As directors and officers (Ds&Os)1 face exposure to potential personal liability claims, they should consider the principal protections available to them. Part one of this two-part series provided a “nuts and bolts” overview of key indemnification and advancement provisions for Ds&Os of Delaware entities.2 This second part outlines certain key features of director and officer insurance policies (D&O policies), including core coverage parts, “tail” coverage and select exclusions. D&O policies are a creature of contract, and specific outcome-determinative terms can vary widely. Companies should carefully review their policies with their broker and counsel.
D&O policies are generally designed to cover loss (including defense costs, settlements and judgments) incurred by insureds arising from certain claims. “Insureds” typically include the company itself (and direct and indirect subsidiaries) and its directors or officers (and their functional equivalent) acting in their capacities as such. D&O policies generally provide three core coverage parts:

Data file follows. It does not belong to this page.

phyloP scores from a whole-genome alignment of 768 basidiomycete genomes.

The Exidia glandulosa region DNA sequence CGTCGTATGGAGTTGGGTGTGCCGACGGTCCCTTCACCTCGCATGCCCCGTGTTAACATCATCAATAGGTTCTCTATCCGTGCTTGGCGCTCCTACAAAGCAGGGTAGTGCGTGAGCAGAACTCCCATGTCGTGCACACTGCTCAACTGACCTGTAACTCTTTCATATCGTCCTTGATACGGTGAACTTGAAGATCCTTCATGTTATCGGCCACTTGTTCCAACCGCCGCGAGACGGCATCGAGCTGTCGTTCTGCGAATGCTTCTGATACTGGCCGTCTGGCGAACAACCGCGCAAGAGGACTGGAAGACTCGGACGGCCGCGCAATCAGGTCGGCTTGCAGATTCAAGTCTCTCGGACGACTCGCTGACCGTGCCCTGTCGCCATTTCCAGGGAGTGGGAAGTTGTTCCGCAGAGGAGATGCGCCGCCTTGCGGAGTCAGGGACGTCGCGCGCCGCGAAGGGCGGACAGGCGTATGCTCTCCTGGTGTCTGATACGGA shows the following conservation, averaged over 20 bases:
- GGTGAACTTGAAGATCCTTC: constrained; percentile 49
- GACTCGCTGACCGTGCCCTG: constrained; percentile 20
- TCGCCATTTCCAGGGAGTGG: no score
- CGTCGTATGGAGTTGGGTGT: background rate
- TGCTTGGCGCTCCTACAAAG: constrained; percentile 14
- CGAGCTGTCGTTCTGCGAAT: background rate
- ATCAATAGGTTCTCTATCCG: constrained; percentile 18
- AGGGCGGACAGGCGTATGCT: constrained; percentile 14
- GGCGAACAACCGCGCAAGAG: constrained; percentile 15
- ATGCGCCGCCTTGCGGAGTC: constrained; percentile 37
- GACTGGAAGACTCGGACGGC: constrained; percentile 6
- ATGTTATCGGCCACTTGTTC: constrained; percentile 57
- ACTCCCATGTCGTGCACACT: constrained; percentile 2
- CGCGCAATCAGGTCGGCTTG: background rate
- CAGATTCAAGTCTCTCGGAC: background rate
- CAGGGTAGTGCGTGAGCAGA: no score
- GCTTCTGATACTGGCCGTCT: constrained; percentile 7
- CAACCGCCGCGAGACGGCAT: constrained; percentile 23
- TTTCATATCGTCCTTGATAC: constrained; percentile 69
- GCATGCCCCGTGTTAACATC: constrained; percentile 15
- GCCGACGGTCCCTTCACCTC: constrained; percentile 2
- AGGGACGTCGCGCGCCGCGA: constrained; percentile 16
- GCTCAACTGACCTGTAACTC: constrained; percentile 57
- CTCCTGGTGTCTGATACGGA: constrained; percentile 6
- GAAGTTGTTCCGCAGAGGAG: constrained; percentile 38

- Side A: Covers Ds&Os for loss incurred in their capacity as such when the company does not indemnify them (because it is legally or financially unable). Side A is sometimes colloquially referred to as “personal asset protection.” Because of D&O lawsuits’ relative ubiquity, companies also frequently purchase excess dedicated Side A coverage — available only to Ds&Os and not shared with the company — that often contains a “Difference in Conditions” feature providing broader coverage than the underlying insurance policies and, in delineated circumstances, dropping down and covering Ds&Os where underlying insurance policies fail to respond. No retention should apply to Side A coverage, i.e., it should provide Ds&Os with “first dollar” coverage.